RECC
Reentry Cone and Casing

Scientific Application

The Reentry Cone and Casing (RECC) system is a permanent seafloor installation (or legacy hole) that is able to support up to four nested casing strings that case off unconsolidated sediments to achieve deep target horizons. The RECC allows a borehole to be reentered on multiple legs to deepen the hole or install a borehole observatory for enhanced long-term downhole measurements and sampling. A borehole observatory can be configured as a Circulation Obviation Retrofit Kit (CORK), an Advanced CORK (ACORK), or an instrument hanger for a seismometer package or sensor string. The deeper casing strings need to be cemented to isolate the borehole from open circulation between the formation and ocean bottom water or between formation intervals.

Tool Operation

The reentry cone assembly consists of a reentry funnel mounted on a support plate that rests on the seafloor and a housing to support the multiple casing strings. The reentry cone is typically run with a short (2080 m long) casing string (20 or 16 in. diameter). The first string of casing is typically deployed as an integral part of the reentry cone, which is hydraulically washed (or jetted) in pelagic mud and supported without cementation. The soft upper formation "heals" around the casing providing support and a weak annular seal. The first string of casing can also be drilled in with an underreamer and mud motor if the surface sediments are consolidated. Rotation of the casing string is not practical because of the large support plate. Subsequent casing strings are run into a predrilled hole, hung in the housing, and cemented in place.

Design Features

1) Continued Drilling Option

In compliance with ODP guidelines and to determine the casing setting depth, an A hole must be cored to target depth, followed by logging. The casing is then set in the B hole to isolate unconsolidated formations identified in the A hole. A reentry cone provides a means to mark the seafloor entrance to a borehole and to stabilize the sediments. Coring and/or drilling to total depth (TD) is possible with trips for new bits, reentries, and multiple casing strings. Existing cased legacy holes can be reentered and deepened or instruments can be added at a later date.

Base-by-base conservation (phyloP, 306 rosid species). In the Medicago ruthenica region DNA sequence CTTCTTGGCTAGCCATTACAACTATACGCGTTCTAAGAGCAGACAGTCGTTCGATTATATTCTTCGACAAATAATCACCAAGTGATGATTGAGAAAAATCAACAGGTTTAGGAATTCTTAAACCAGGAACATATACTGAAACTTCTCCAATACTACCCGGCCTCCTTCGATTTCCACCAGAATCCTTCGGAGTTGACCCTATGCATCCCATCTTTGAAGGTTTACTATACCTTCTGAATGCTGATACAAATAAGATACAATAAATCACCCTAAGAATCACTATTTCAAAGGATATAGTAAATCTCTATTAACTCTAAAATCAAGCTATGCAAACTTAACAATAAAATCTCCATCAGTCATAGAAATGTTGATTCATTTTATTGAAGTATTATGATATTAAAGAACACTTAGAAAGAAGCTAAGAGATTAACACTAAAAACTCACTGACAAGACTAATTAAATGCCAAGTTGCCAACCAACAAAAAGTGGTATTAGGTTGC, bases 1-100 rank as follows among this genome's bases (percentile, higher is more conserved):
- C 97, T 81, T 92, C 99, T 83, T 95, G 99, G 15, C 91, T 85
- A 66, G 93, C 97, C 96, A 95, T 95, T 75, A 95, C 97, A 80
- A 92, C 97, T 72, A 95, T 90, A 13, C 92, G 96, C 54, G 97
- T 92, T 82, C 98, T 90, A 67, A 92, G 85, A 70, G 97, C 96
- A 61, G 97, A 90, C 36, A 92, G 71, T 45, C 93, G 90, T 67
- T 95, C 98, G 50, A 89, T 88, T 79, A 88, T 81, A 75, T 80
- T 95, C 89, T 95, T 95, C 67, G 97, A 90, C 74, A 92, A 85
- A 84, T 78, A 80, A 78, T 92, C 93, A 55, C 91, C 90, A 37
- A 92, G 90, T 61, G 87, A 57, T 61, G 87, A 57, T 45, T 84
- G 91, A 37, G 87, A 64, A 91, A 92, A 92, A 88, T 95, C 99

Benefit: Coring and/or drilling in a single borehole can be continued to achieve the deep scientific objectives of the leg.

2) Reduction of Borehole Instability

Reentry cones provide a means to hang multiple casing strings to seal off unstable formations. In areas of borehole instability, downhole motors and underreamers can be run inside casing while the casing is being installed to ensure that the casing reaches TD.

Benefit: Coring and/or drilling a borehole can be continued through unstable formations.

3) Borehole Instrumentation

Reentry cones provide a stable platform for borehole completions.

Benefit: Long-term ancillary scientific investigations can be conducted such as investigating formation permeability, temperature and pressure changes over time, conducting fluid sampling, and seismic event monitoring.

Casing Running Tools

20 in. CADA (Cam Actuated Drill Ahead) Casing Running Tool

The CADA casing running tool is deployed on the drill string to emplace 20 in., 16 in., and 13 in. casing in a borehole where a reentry cone has been installed. As an option, once the casing has been installed, the drill string can be released from the CADA tool. This feature allows casing to be set and the borehole drilled ahead of the casing in a single pipe trip.

Benefit: Eliminates a round trip for a bit change to open up the hole for casing.

10 in. Casing Running Tool

The 10 in. casing running tool is run on the drill string to install the 10 in. casing in a borehole after a reentry cone has been installed. Unlike the CADA tool, the 10 in. casing running tool does not have a "drill ahead" feature; therefore, before the borehole can be continued, a round trip of the drill string is required to remove the 10 in. casing running tool.

Reentry Cone Specifications (see Table 1)

Reentry Cone Diameter

13 ft (4.0 m)

Height above the Mudline

7 ft (2.1 m)

Baseplate Support Area

120 ft2 (11.1 m2)

Transition Pipe below Rentry Cone

26 in. outside diameter (OD); 24 in. inside diameter (ID)

Limitations

To minimize operational time for setting casing and reduce the risks associated with an underreaming operation, double casing string configurations are recommended.

If triple or quadruple casing programs are required because of formation stability problems, underreaming should be done in the softer formations in the upper hole (<500 to 700 m).

The Ocean Drilling Program does not normally carry underreamers or bits larger than 17 in. as part of its inventory on board the JOIDES Resolution.

(May 2002)